Bottom line: the D800E misses a proper anti-aliasing filter. This probably does more harm than good, so buy the D800 instead, unless you absolutely need maximum per-pixel resolution and know how to avoid Moiré artefacts.
Disclaimer: The D800/D800E are great cameras that differ in subtle ways. Making a purchasing decision based on these differences will necessarily involve “splitting hairs”, but that is probably why you are reading this blog entry, so let’s do that.
I started writing this post before D800E reviews were available online. Now that it’s been tested by dpreview and DxO I have to admit that the D800E is less prone to Moiré than I expected it to be. Yet I stand by what I wrote in this post and I still advise you to get the D800 instead of the D800E unless you know exactly what you’re doing. Read on.
The D800 and the D800E
When Nikon announced their brand new D800 and D800E full frame (FX) DSLRs a few months ago, it was a breakthrough. These cameras push the limits in resolution beyond anything previously seen on 35mm and set new benchmarks in DSLR video capabilities. This is great news, because whether or not competitors come up with even better models, you (the consumer) still win. So, we know that they are excellent. All he reviews tell us so. The big question in photographers’ minds is probably whether to get the D800 or the D800E. The “E” sounds somehow more Exotic and Exclusive, and promises even sharper photos. Given this, the D800E’s 10% higher ($3300 vs $3000) price sounds justified. Sort of like a D800 “de luxe” edition, right? Not necessarily.Read More»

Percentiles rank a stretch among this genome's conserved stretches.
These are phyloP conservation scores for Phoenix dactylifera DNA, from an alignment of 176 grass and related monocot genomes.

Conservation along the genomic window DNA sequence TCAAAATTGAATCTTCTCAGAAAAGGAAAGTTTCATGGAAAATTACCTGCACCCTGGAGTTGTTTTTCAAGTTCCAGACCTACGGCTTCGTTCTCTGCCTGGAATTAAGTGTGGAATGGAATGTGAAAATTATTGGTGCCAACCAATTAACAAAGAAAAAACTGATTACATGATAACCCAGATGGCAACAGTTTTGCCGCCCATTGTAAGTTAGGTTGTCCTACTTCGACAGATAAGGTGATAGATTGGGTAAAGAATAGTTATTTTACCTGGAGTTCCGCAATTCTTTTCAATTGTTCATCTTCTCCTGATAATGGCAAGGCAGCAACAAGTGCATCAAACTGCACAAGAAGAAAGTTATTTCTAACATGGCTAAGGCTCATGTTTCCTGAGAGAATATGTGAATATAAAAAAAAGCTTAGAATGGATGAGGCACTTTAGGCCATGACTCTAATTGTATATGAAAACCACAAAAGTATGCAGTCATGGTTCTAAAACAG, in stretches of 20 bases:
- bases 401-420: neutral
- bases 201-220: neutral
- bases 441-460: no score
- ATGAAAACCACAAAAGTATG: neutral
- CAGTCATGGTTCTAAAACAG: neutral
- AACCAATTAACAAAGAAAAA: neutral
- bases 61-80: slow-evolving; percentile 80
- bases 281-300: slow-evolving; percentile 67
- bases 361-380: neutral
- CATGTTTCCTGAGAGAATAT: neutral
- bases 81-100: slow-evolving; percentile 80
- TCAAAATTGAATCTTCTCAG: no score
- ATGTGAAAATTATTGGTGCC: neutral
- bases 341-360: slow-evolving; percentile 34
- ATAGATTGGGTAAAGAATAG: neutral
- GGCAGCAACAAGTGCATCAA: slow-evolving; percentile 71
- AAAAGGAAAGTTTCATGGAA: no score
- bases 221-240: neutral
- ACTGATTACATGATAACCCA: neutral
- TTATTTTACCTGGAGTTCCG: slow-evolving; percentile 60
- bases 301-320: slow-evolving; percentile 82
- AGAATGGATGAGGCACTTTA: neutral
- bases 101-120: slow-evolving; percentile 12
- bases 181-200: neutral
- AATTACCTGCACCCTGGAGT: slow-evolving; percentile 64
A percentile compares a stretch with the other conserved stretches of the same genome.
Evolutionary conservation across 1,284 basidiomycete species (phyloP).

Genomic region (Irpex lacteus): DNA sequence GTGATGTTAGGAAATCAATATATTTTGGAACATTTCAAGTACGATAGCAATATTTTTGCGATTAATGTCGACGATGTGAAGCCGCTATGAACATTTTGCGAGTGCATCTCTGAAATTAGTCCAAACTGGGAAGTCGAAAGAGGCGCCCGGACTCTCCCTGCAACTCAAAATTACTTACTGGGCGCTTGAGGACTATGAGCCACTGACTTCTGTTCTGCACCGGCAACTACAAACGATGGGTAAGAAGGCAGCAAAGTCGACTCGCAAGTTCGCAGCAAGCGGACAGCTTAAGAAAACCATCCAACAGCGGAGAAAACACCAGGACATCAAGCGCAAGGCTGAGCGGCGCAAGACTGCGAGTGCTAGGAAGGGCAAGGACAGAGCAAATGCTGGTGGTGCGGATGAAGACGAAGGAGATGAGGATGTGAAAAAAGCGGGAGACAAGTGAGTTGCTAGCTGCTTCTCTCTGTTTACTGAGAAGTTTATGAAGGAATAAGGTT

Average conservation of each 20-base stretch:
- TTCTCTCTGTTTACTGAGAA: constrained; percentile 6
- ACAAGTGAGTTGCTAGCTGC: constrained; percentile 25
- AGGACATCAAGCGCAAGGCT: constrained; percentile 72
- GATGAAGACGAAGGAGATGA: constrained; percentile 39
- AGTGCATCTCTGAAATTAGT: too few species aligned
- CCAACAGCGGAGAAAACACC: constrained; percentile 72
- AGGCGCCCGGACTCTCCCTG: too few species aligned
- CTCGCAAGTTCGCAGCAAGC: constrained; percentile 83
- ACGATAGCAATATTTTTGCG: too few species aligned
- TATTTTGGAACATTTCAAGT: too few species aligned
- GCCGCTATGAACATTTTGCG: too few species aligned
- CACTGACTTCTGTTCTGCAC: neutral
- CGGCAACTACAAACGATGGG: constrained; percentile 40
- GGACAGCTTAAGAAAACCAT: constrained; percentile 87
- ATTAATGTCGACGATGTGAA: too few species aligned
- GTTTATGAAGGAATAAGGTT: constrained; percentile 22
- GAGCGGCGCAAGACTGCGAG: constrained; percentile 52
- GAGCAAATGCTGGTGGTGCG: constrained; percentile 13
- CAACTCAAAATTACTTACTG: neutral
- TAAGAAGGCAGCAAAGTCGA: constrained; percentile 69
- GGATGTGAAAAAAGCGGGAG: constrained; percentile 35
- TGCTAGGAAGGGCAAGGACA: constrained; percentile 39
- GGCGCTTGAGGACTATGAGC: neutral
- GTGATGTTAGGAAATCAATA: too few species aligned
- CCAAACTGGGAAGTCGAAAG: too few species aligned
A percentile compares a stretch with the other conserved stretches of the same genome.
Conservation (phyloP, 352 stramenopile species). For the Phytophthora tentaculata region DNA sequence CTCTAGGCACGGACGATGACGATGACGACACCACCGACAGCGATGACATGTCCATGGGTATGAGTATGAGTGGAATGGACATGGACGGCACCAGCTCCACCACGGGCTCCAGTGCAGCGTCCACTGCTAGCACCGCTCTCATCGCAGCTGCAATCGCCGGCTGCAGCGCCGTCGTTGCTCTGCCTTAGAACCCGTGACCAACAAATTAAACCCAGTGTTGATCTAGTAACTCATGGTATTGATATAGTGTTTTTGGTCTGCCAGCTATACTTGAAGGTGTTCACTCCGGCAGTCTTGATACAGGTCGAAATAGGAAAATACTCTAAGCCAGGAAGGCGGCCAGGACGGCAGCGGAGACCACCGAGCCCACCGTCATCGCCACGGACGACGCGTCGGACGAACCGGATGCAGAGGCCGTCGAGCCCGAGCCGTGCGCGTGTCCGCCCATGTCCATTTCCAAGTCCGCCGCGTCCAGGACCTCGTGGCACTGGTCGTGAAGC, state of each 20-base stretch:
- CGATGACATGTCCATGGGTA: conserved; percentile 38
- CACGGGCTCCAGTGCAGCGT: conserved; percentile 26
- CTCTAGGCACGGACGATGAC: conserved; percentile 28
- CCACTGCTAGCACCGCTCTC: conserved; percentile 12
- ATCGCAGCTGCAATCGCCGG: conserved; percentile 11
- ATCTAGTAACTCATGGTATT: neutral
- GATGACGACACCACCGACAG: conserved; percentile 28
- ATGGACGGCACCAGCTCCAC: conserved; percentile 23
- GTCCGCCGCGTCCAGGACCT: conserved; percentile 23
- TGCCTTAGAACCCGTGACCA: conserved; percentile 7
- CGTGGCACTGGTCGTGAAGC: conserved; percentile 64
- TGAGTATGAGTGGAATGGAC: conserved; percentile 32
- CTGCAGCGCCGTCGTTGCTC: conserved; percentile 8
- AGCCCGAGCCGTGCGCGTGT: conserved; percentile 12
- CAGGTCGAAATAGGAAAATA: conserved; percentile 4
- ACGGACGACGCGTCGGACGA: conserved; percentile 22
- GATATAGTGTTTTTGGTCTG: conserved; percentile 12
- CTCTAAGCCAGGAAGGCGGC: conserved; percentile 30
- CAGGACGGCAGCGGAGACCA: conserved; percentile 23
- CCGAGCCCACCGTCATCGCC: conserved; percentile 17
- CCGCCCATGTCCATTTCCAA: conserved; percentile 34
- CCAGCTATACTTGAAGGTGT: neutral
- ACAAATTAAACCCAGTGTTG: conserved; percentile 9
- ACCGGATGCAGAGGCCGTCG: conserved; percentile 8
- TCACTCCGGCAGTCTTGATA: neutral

This tuesday, Nikon officially released the Nikon D800 (and its twin sibling, the D800E). The D800 is an important model and will certainly find its way into the camera bag of many (if not most) pro Nikon “FX” shooters. It is already available for pre-order (B&H) so if you know you need it just go ahead and order – you are buying into the new Nikon semi-professional full-frame standard.
I have a lot I want to say about this camera, but I will have to take the time for that in future posts (hopefully in the near future). But it boils down to this:
The D800 offers two class-leading things:
- extremely high resolution. The highest of any current main-stream DSLR.
- advanced/pro video features (“Full frame” 35mm 1080p, uncompressed HDMI out, live audio monitoring via headphone jack)
The rest of the spec sheet pretty much consists of evolutionary tweaks and refinements.
In future posts I will talk about what all this means. Is 36MP better than the Canon 5D Mk II’s 21MP, or the Nikon D700’s 12MP? Is it worth it to buy this camera instead of the much cheaper Nikon D7000? What kind of person should consider this camera? What is the difference between the D800E and the D800? Stay tuned.
Oh, and before I sign off – here is the official “made by a Nikon D800” teaser video. As you can see this camera just loves video: